1992 Discover Engineering Camp Grad Comes Back as a Panelist in 1997


Marianne Chan at Ryerson in 1997.
Look for Marianne in the 1992 picture - see if you can recognize her.

 

The first session of the Discover Engineering 1997 Summer Camp ended on July 12. One of the last day's activities was a panel of speakers, all women engineers, who talked about their professional experiences. Questions and answers session followed. On the panel were Carolyn Adams, Senior Project Engineer with Marshall, Macklin Monaghan Ltd, Maya Singh, President of CSIE (Canadian Society for Industrial Engineers), Consultant, and Professor at Centennial College, Yasmin Valani, Design Engineer with Pratt & Whittney Canada, and Marianne Chan, Mechanical Engineering student at the University of Toronto, currently completing her Professional Experience Year with HTS Engineering.

For Marianne, an active member of the Ontario Section of ASME (American Society for Mechanical Engineers) - one of the Camp sponsors, the panel was a trip down the memory lane - Marianne is a 1992 Discover Engineering Camp graduate.

Marianne's family, originally from Hong Kong, wanted her to study medicine, and she was expected to follow her parents' wishes. She dutifully enrolled in all the required science courses, until Grade 12, when a visit to the University of Toronto Open House in the Medical School shook her resolve.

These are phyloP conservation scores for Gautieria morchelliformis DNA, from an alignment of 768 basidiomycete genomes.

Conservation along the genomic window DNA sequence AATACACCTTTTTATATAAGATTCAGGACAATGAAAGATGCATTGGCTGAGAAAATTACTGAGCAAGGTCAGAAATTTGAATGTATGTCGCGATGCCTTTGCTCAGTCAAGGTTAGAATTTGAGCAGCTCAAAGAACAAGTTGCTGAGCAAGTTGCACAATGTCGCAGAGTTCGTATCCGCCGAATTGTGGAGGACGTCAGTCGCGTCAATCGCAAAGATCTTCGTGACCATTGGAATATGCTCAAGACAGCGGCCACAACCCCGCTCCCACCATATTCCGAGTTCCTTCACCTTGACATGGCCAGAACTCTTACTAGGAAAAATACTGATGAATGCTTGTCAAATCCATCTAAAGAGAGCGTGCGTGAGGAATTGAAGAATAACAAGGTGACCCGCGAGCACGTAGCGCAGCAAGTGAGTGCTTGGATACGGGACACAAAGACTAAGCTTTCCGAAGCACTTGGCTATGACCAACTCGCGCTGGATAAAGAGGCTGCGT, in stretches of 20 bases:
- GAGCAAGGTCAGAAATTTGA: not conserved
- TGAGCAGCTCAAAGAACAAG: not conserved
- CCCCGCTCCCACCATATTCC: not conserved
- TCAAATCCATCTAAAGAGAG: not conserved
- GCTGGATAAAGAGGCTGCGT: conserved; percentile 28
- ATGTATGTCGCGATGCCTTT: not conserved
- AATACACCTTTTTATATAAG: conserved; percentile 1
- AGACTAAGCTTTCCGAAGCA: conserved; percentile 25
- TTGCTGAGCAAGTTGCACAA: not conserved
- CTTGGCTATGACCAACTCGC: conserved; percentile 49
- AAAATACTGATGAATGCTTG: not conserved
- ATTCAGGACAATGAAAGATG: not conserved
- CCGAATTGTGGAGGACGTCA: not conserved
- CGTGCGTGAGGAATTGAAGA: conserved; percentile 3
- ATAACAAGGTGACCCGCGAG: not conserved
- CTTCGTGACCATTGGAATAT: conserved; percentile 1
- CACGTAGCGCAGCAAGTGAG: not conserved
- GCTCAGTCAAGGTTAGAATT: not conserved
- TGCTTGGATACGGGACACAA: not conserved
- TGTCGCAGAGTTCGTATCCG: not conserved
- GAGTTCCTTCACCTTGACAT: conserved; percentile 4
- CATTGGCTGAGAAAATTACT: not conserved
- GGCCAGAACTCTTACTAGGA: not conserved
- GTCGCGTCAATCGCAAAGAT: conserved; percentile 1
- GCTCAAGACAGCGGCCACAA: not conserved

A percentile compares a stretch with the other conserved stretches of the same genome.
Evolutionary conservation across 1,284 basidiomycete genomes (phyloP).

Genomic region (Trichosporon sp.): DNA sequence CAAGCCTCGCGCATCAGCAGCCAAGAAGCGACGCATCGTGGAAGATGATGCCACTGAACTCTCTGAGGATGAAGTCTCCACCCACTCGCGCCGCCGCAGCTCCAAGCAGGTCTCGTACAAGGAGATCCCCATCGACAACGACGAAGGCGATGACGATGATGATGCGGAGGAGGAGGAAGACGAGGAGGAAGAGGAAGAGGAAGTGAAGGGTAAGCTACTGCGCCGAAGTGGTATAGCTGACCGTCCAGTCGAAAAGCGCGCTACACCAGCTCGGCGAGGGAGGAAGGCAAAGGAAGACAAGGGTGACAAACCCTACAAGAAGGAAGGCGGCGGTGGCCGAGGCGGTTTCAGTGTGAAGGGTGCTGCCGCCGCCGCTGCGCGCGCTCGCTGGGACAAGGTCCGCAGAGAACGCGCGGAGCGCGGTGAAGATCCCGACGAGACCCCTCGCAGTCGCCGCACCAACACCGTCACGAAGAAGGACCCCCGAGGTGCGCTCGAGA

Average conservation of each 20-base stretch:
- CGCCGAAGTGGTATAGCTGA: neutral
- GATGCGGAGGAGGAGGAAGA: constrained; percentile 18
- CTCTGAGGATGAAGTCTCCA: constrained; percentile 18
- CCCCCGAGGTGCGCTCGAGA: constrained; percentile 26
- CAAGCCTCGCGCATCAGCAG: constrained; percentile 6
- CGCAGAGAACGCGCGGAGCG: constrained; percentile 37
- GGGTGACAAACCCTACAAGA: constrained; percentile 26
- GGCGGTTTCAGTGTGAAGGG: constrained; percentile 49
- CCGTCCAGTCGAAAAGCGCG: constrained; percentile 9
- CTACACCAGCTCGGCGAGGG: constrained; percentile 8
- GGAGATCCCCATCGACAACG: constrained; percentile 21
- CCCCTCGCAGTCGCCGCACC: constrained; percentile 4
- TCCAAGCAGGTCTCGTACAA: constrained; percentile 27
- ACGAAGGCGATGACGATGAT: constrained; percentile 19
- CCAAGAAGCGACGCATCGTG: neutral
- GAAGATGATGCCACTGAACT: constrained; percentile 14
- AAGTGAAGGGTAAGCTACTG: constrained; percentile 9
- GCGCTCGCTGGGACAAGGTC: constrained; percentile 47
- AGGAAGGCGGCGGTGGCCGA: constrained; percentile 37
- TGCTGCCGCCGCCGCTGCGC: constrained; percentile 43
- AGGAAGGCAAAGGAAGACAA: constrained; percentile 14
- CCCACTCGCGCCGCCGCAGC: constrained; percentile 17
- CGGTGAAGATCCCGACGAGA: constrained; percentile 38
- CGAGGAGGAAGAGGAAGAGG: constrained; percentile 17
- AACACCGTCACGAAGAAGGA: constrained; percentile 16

At the panel discussion Marianne spoke of experiences as a female undergraduate engineering student at U of T, of her volunteer activities, and her professional career. She told current camp participants how attending the Discover Engineering Summer Camp back in 1992 literally changed her life.


Story written and photos published with Ms. Chan's permission.

It was the Ryerson "'Discover Engineering" Summer Camp however, that finally made her change her mind.

She learned in a fun way that engineering is an interesting field, and a viable career option for a woman. Marianne recalled being where her young audience was today, listening to experiences of panel speakers - all practising women engineers, and saying to herself - "yeah, I can do that..."

Here is Marianne's advice to young women contemplating choosing engineering as a career:
"...study your core subjects, and strive for excellence, but also do not neglect the networking, and getting involved in volunteer activities, student chapters of engineering societies and associations. Contacts made there often lead to interesting assignments, summer jobs, which can lead to a challenging career..."